18 April 2014

More On An Aging Population

I've commented here, here, and here about the effects of a falling birthrate on public retirement systems. A falling birthrate is one, albeit small, reason why municipalities are finding it increasingly difficult to fund pension promises to retirees. It's only a matter of time before states suffer the same fate, and not much longer yet before the federal Social Security system finds itself broke. Social Security can be changed and thus saved by legislative action, at least once it becomes politically feasible, but state and municipal public pension may be locked in place. (For the reasons why states and cities can't modify their pension obligations go here and here.)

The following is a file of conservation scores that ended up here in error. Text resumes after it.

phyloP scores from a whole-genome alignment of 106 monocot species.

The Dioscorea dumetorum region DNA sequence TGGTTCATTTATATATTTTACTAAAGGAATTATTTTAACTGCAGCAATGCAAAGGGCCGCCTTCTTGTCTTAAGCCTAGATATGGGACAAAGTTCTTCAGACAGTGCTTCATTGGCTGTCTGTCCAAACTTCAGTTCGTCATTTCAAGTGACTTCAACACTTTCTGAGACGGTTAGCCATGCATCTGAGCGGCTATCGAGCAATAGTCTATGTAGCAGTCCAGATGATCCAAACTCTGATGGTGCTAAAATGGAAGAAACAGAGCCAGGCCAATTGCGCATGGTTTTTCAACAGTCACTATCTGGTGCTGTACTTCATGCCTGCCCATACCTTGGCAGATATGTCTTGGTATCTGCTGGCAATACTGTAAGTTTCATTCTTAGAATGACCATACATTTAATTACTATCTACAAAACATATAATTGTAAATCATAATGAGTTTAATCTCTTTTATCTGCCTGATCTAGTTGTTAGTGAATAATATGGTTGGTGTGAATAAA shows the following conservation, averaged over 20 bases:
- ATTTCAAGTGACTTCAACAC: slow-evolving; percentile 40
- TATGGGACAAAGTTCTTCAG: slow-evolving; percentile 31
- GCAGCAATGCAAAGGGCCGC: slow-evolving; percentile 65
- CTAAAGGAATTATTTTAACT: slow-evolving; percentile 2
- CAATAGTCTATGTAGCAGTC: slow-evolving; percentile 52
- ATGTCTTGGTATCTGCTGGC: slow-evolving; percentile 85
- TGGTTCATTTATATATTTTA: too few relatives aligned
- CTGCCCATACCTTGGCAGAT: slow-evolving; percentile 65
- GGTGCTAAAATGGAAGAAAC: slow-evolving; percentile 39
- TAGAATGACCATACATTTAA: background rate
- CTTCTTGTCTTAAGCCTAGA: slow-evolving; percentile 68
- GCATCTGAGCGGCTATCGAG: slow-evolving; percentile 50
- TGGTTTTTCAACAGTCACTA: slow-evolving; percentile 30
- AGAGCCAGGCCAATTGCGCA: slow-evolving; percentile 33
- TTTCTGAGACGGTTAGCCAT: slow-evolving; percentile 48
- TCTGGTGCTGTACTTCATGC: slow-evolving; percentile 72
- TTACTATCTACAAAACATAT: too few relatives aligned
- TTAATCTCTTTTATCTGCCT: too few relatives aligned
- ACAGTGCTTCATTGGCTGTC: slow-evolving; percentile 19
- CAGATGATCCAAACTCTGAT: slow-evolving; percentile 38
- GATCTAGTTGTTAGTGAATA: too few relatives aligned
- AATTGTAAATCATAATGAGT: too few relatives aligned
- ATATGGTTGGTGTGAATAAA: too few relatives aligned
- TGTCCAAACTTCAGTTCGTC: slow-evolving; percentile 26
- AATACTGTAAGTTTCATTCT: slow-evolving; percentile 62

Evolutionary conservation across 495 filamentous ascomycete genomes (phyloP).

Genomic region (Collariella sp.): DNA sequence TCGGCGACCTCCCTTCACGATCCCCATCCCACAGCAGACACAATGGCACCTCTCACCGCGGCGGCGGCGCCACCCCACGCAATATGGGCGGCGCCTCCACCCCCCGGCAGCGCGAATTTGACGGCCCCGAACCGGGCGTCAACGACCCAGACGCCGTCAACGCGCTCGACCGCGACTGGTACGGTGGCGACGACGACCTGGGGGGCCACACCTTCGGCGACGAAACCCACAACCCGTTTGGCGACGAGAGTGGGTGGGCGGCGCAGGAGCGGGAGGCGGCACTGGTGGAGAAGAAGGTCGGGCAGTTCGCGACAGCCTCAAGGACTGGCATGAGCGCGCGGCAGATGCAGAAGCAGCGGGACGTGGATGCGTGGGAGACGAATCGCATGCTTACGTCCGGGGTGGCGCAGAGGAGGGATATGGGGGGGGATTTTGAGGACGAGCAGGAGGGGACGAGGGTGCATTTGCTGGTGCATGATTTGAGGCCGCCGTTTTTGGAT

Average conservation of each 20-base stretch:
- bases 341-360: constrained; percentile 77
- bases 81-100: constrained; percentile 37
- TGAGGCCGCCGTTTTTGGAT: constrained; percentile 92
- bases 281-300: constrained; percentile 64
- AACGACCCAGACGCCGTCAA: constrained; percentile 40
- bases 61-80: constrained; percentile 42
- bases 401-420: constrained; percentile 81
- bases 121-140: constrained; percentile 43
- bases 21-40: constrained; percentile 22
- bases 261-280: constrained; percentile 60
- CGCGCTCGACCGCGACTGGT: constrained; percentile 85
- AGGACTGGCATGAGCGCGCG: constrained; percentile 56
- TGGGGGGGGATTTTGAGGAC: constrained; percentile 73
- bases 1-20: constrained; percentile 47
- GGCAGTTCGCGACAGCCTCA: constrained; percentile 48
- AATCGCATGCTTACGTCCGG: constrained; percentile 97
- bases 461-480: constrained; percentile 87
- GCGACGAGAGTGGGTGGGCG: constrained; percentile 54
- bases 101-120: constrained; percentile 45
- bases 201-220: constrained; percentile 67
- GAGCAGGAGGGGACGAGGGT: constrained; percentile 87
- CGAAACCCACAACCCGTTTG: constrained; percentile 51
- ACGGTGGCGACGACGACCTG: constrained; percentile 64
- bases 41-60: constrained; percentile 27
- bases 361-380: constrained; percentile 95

If you want to see 30 or so years into America's future, read this piece at the Washington Post about the increasingly dire situation in Singapore. Singaporeans aren't having children; the birthrate is 1.2, not enough to replace a population that is retiring from productive labor. Already the ratio of workers to retirees is 6:1 today (down from 17:1 30 years ago) and is expect to fall to 2:1 in only 16 years--by 2030.

If we aging folks hope to retain the good will of our children and grandchildren, we had better give some thought to saving more and expecting less from our government retirement systems.

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